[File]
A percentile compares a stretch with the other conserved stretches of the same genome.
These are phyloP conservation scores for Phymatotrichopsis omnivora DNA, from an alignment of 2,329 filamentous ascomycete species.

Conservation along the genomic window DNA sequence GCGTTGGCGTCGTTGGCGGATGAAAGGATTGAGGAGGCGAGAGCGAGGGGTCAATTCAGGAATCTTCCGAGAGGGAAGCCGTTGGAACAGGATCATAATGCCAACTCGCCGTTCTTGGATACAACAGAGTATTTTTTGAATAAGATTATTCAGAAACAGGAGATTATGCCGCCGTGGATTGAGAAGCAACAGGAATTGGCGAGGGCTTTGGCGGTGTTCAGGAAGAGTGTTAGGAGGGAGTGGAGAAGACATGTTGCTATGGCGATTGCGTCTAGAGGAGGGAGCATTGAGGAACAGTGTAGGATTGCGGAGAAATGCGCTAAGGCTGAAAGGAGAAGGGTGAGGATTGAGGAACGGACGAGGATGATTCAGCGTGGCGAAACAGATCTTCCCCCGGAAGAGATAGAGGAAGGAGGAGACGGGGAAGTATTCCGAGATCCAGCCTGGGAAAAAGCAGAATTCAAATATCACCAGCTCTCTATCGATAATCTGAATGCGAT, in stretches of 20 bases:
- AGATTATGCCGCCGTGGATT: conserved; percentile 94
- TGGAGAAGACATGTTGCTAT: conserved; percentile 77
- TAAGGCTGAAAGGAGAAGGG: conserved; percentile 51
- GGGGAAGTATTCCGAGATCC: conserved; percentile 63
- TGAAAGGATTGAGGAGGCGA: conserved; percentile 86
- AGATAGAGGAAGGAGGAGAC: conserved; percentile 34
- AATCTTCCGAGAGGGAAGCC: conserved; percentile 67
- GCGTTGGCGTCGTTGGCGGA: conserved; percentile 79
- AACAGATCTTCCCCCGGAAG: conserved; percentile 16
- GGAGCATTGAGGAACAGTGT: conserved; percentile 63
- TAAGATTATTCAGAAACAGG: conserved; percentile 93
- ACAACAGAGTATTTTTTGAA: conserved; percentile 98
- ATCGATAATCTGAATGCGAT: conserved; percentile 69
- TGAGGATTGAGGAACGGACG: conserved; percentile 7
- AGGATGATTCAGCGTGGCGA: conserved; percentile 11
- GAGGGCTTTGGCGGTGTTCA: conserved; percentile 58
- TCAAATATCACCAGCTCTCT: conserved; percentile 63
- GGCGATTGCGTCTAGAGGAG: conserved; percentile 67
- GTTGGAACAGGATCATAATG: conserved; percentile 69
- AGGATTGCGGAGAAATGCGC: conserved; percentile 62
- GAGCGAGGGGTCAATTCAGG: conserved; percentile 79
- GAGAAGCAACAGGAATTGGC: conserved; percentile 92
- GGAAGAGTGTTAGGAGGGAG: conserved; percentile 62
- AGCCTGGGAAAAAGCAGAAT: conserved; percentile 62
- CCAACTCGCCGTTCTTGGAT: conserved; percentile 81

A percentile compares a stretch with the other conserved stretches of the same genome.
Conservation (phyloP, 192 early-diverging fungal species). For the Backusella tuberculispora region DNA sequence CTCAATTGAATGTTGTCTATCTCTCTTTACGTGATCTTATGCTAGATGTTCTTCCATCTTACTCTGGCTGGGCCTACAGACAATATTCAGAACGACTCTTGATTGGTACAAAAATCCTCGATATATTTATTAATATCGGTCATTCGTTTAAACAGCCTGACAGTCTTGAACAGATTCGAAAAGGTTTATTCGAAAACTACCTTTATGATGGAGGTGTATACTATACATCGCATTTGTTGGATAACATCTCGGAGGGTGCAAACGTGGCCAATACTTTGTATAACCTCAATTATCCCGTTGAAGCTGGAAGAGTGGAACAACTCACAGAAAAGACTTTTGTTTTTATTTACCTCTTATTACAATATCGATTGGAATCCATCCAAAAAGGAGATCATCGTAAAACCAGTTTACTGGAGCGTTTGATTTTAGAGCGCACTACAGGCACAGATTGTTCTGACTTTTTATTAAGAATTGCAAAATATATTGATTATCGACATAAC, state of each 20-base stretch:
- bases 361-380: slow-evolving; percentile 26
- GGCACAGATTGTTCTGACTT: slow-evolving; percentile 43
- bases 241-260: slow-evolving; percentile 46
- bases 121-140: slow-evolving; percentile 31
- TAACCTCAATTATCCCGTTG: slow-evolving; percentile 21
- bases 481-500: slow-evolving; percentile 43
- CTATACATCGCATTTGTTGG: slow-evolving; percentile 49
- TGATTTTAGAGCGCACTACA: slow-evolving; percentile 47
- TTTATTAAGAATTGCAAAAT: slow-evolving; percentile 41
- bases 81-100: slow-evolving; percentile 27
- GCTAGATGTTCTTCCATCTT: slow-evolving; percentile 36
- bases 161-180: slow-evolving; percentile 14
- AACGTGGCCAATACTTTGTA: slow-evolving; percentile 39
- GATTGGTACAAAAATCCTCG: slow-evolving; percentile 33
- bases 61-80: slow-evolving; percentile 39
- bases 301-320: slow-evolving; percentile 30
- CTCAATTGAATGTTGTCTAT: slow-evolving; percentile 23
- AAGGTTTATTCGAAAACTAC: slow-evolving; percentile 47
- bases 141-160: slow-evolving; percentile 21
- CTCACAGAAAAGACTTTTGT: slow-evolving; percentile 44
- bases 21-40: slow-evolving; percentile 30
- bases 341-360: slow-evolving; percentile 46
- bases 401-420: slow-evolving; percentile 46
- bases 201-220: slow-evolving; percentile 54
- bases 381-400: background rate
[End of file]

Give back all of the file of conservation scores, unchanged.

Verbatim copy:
A percentile compares a stretch with the other conserved stretches of the same genome.
These are phyloP conservation scores for Phymatotrichopsis omnivora DNA, from an alignment of 2,329 filamentous ascomycete species.

Conservation along the genomic window DNA sequence GCGTTGGCGTCGTTGGCGGATGAAAGGATTGAGGAGGCGAGAGCGAGGGGTCAATTCAGGAATCTTCCGAGAGGGAAGCCGTTGGAACAGGATCATAATGCCAACTCGCCGTTCTTGGATACAACAGAGTATTTTTTGAATAAGATTATTCAGAAACAGGAGATTATGCCGCCGTGGATTGAGAAGCAACAGGAATTGGCGAGGGCTTTGGCGGTGTTCAGGAAGAGTGTTAGGAGGGAGTGGAGAAGACATGTTGCTATGGCGATTGCGTCTAGAGGAGGGAGCATTGAGGAACAGTGTAGGATTGCGGAGAAATGCGCTAAGGCTGAAAGGAGAAGGGTGAGGATTGAGGAACGGACGAGGATGATTCAGCGTGGCGAAACAGATCTTCCCCCGGAAGAGATAGAGGAAGGAGGAGACGGGGAAGTATTCCGAGATCCAGCCTGGGAAAAAGCAGAATTCAAATATCACCAGCTCTCTATCGATAATCTGAATGCGAT, in stretches of 20 bases:
- AGATTATGCCGCCGTGGATT: conserved; percentile 94
- TGGAGAAGACATGTTGCTAT: conserved; percentile 77
- TAAGGCTGAAAGGAGAAGGG: conserved; percentile 51
- GGGGAAGTATTCCGAGATCC: conserved; percentile 63
- TGAAAGGATTGAGGAGGCGA: conserved; percentile 86
- AGATAGAGGAAGGAGGAGAC: conserved; percentile 34
- AATCTTCCGAGAGGGAAGCC: conserved; percentile 67
- GCGTTGGCGTCGTTGGCGGA: conserved; percentile 79
- AACAGATCTTCCCCCGGAAG: conserved; percentile 16
- GGAGCATTGAGGAACAGTGT: conserved; percentile 63
- TAAGATTATTCAGAAACAGG: conserved; percentile 93
- ACAACAGAGTATTTTTTGAA: conserved; percentile 98
- ATCGATAATCTGAATGCGAT: conserved; percentile 69
- TGAGGATTGAGGAACGGACG: conserved; percentile 7
- AGGATGATTCAGCGTGGCGA: conserved; percentile 11
- GAGGGCTTTGGCGGTGTTCA: conserved; percentile 58
- TCAAATATCACCAGCTCTCT: conserved; percentile 63
- GGCGATTGCGTCTAGAGGAG: conserved; percentile 67
- GTTGGAACAGGATCATAATG: conserved; percentile 69
- AGGATTGCGGAGAAATGCGC: conserved; percentile 62
- GAGCGAGGGGTCAATTCAGG: conserved; percentile 79
- GAGAAGCAACAGGAATTGGC: conserved; percentile 92
- GGAAGAGTGTTAGGAGGGAG: conserved; percentile 62
- AGCCTGGGAAAAAGCAGAAT: conserved; percentile 62
- CCAACTCGCCGTTCTTGGAT: conserved; percentile 81

A percentile compares a stretch with the other conserved stretches of the same genome.
Conservation (phyloP, 192 early-diverging fungal species). For the Backusella tuberculispora region DNA sequence CTCAATTGAATGTTGTCTATCTCTCTTTACGTGATCTTATGCTAGATGTTCTTCCATCTTACTCTGGCTGGGCCTACAGACAATATTCAGAACGACTCTTGATTGGTACAAAAATCCTCGATATATTTATTAATATCGGTCATTCGTTTAAACAGCCTGACAGTCTTGAACAGATTCGAAAAGGTTTATTCGAAAACTACCTTTATGATGGAGGTGTATACTATACATCGCATTTGTTGGATAACATCTCGGAGGGTGCAAACGTGGCCAATACTTTGTATAACCTCAATTATCCCGTTGAAGCTGGAAGAGTGGAACAACTCACAGAAAAGACTTTTGTTTTTATTTACCTCTTATTACAATATCGATTGGAATCCATCCAAAAAGGAGATCATCGTAAAACCAGTTTACTGGAGCGTTTGATTTTAGAGCGCACTACAGGCACAGATTGTTCTGACTTTTTATTAAGAATTGCAAAATATATTGATTATCGACATAAC, state of each 20-base stretch:
- bases 361-380: slow-evolving; percentile 26
- GGCACAGATTGTTCTGACTT: slow-evolving; percentile 43
- bases 241-260: slow-evolving; percentile 46
- bases 121-140: slow-evolving; percentile 31
- TAACCTCAATTATCCCGTTG: slow-evolving; percentile 21
- bases 481-500: slow-evolving; percentile 43
- CTATACATCGCATTTGTTGG: slow-evolving; percentile 49
- TGATTTTAGAGCGCACTACA: slow-evolving; percentile 47
- TTTATTAAGAATTGCAAAAT: slow-evolving; percentile 41
- bases 81-100: slow-evolving; percentile 27
- GCTAGATGTTCTTCCATCTT: slow-evolving; percentile 36
- bases 161-180: slow-evolving; percentile 14
- AACGTGGCCAATACTTTGTA: slow-evolving; percentile 39
- GATTGGTACAAAAATCCTCG: slow-evolving; percentile 33
- bases 61-80: slow-evolving; percentile 39
- bases 301-320: slow-evolving; percentile 30
- CTCAATTGAATGTTGTCTAT: slow-evolving; percentile 23
- AAGGTTTATTCGAAAACTAC: slow-evolving; percentile 47
- bases 141-160: slow-evolving; percentile 21
- CTCACAGAAAAGACTTTTGT: slow-evolving; percentile 44
- bases 21-40: slow-evolving; percentile 30
- bases 341-360: slow-evolving; percentile 46
- bases 401-420: slow-evolving; percentile 46
- bases 201-220: slow-evolving; percentile 54
- bases 381-400: background rate